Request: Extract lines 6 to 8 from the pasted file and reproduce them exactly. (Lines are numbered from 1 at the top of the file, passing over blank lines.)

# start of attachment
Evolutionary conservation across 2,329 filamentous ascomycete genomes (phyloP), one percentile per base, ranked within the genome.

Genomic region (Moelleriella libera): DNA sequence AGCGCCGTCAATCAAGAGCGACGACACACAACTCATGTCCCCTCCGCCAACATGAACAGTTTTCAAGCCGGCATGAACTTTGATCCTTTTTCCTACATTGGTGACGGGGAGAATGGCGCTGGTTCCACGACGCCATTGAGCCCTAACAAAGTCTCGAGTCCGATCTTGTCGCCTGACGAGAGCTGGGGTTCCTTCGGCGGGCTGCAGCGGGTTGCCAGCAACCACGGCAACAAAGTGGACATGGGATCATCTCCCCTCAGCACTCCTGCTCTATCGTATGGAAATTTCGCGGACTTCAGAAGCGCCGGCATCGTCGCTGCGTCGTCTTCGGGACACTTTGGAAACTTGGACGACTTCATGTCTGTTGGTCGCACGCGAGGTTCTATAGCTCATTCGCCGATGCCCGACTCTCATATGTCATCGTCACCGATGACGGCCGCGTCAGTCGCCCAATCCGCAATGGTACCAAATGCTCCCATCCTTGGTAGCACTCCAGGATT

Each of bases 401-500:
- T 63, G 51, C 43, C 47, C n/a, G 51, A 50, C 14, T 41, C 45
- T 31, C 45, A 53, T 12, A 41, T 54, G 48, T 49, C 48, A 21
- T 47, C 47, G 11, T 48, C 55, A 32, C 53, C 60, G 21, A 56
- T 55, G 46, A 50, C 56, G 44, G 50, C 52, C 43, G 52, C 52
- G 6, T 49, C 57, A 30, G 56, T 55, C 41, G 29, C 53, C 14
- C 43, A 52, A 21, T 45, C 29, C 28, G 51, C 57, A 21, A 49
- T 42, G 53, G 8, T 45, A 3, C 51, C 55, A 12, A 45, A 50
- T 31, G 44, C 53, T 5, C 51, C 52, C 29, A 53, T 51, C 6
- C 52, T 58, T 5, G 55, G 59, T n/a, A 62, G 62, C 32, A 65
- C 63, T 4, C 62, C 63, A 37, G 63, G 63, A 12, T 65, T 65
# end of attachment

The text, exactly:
- T 47, C 47, G 11, T 48, C 55, A 32, C 53, C 60, G 21, A 56
- T 55, G 46, A 50, C 56, G 44, G 50, C 52, C 43, G 52, C 52
- G 6, T 49, C 57, A 30, G 56, T 55, C 41, G 29, C 53, C 14